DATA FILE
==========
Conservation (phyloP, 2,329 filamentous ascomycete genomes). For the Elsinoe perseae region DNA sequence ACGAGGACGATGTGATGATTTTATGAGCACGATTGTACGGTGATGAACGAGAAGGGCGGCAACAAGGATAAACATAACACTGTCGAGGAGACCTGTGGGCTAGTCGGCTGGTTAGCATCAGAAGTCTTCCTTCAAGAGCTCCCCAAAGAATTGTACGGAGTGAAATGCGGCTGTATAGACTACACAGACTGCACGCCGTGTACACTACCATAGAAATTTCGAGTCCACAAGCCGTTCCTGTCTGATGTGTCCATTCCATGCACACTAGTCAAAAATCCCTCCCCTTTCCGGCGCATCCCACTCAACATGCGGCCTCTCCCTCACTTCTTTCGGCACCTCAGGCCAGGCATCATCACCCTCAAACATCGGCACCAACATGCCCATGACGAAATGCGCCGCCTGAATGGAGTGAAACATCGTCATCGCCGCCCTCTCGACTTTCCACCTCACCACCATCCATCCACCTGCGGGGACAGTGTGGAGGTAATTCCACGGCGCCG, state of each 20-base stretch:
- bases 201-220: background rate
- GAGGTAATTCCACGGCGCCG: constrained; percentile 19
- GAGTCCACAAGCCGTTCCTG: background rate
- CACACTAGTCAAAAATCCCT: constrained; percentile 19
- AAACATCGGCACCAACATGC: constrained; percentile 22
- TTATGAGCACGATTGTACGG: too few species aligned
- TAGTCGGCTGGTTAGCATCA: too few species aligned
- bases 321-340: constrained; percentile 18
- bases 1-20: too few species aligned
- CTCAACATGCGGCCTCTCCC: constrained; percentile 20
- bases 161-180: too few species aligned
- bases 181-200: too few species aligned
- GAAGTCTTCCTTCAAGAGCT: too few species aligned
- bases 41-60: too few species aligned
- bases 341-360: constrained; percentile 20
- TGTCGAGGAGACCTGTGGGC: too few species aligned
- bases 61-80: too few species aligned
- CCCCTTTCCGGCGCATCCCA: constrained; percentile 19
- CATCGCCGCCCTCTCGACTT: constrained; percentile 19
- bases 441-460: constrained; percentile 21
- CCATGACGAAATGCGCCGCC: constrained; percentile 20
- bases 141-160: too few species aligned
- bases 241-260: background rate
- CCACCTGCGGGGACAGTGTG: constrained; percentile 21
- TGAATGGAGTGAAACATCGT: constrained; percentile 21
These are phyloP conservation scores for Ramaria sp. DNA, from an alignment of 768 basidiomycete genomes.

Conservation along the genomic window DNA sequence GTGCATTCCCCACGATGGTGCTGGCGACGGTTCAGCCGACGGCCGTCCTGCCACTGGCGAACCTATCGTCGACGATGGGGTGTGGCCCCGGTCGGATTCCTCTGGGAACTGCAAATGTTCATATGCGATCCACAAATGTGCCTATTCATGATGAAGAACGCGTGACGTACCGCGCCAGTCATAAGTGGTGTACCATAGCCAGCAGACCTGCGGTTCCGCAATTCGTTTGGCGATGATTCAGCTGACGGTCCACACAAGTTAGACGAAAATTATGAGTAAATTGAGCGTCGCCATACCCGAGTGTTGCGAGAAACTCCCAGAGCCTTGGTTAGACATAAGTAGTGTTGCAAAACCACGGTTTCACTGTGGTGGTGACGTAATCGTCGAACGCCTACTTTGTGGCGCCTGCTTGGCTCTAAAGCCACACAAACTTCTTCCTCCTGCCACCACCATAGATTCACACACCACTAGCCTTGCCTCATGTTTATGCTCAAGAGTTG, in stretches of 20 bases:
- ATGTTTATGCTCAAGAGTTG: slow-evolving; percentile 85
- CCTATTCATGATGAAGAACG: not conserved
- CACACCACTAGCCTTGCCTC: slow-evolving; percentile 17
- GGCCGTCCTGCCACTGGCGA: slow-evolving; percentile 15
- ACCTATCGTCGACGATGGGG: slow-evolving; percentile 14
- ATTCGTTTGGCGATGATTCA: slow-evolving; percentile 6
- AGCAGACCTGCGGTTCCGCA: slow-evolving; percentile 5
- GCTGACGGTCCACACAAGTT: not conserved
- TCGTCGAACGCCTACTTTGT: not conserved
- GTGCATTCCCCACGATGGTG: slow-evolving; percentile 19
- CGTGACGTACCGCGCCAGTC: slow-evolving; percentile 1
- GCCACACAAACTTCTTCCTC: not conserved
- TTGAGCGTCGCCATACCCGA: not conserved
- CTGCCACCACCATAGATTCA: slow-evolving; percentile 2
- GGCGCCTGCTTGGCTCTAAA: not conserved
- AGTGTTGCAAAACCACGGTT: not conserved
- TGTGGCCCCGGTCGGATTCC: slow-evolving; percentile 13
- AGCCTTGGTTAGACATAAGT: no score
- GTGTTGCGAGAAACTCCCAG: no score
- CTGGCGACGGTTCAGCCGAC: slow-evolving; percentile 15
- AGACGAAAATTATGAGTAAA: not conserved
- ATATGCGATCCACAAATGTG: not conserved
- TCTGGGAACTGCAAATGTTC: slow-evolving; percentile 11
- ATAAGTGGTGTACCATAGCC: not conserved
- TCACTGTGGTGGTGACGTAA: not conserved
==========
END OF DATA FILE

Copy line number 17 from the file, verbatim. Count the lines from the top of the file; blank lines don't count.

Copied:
- TGTCGAGGAGACCTGTGGGC: too few species aligned